The verdict was cut to $16.9 million, the same amount as the jury’s compensatory verdict. The trial judge offered Reynolds the choice of paying or getting a new trial on punitive damages. Reynolds chose the new trial.
The company doesn’t consider any of the verdict justified, said Jeff Raborn, assistant general counsel for R.J. Reynolds.
We believe the entire verdict should be set aside,” Raborn said in an e-mailed statement.
In the drug company case, Terrence Allen and his wife sued Takeda Pharmaceutical Co. and Eli Lilly & Co., contending he developed cancer because of their diabetes drug Actos. The jury awarded them $1.5 million in compensatory damages and $9 billion in punitive damages.
The trial judge sliced Takeda’s punitive damages to $27.7 million and Lilly’s to $9.2 million.
The remaining judgment is still too high, a Takeda spokesman said in an e-mailed statement.
“We believe a damage award of any amount is not justified based on the evidence presented in this trial and have multiple grounds for appeal,” said Kenneth D. Greisman, general counsel of Takeda Pharmaceuticals U.S.A.
Lilly is also appealing.
“The evidence did not support claims that Actos caused the plaintiff’s bladder cancer,” Candace Johnson, a Lilly spokeswoman, said in an e-mail.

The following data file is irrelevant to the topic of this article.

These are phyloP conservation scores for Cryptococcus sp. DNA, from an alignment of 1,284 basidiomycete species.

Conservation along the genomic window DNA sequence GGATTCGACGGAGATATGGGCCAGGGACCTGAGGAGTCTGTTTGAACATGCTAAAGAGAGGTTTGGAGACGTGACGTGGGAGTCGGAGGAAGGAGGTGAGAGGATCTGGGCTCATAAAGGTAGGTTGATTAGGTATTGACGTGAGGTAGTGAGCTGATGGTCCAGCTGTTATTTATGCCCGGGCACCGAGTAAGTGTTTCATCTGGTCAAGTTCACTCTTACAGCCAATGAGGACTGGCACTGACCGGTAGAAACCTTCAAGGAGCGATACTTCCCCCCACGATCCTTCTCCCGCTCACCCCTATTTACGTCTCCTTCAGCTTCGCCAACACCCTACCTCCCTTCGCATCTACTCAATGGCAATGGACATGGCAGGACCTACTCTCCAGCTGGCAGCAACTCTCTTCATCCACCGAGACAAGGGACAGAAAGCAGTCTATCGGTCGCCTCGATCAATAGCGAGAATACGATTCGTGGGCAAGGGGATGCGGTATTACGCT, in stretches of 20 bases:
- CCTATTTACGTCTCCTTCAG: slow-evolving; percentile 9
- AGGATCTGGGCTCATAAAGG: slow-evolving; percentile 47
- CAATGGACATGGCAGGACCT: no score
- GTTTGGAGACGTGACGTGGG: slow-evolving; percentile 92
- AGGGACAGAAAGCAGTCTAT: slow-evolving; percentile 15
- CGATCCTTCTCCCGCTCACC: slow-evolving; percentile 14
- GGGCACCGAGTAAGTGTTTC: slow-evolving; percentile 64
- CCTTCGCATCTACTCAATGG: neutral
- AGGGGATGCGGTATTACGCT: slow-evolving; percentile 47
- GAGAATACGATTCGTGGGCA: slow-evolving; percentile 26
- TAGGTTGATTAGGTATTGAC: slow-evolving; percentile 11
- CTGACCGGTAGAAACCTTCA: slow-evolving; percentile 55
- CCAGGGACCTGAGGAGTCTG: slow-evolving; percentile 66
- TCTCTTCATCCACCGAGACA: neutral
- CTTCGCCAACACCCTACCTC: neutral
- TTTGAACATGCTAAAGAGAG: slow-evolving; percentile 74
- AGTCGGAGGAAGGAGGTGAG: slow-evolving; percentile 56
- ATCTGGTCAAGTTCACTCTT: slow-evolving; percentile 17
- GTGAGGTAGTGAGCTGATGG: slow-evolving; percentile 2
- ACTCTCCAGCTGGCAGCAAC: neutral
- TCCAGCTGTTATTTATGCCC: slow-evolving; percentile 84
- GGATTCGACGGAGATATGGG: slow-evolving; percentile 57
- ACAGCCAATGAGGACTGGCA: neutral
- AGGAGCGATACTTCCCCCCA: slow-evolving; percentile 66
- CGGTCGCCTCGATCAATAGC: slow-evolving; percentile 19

Amid this anti-company sentiment, GM has settled multiple death and injury claims connected to its 2014 ignition switch recalls, primarily through a program overseen by attorney Kenneth Feinberg that is an alternative to litigation.
The company still faces lawsuits throughout the U.S. by accident victims claiming product defects that aren’t part of the Feinberg process.
“The public is well aware of the poor choices GM made in the name of economy,” said Mark Lanier, who who won the $9 billion Actos verdict and represents GM accident victims. He said he’d take a GM case to a jury “right now in a heartbeat.”
The ninth-biggest verdict last year was against a car company, Hyundai Motor Co., over the deaths of two Montana teenagers, cousins Tanner and Trevor Olson, for which the families blamed a steering defect. It was the largest ever against that company.
Of a total award of $248 million, $240 million was for punitive damages.
The suit was settled on confidential terms, Jim Trainor, a Hyundai spokesman, said in an interview. The company didn’t admit any wrongdoing or concede any flaws in the vehicle, he said. John Bohyer, the Olsons’ lawyer, confirmed the settlement and declined to comment further.
The tobacco and Actos verdicts were the only ones for more than $1 billion in 2014.
The rest of the top five were against Trinity Industries for $525 million over alleged withholding of information from the U.S. over changes to its highway guardrail system; Royal Philips NV for $466.7 million in a medical-device patent- infringement suit by Masimo Corp.; and Medtronic Inc., $393.6 million in an Edwards Lifesciences Corp. heart-valve device patent case.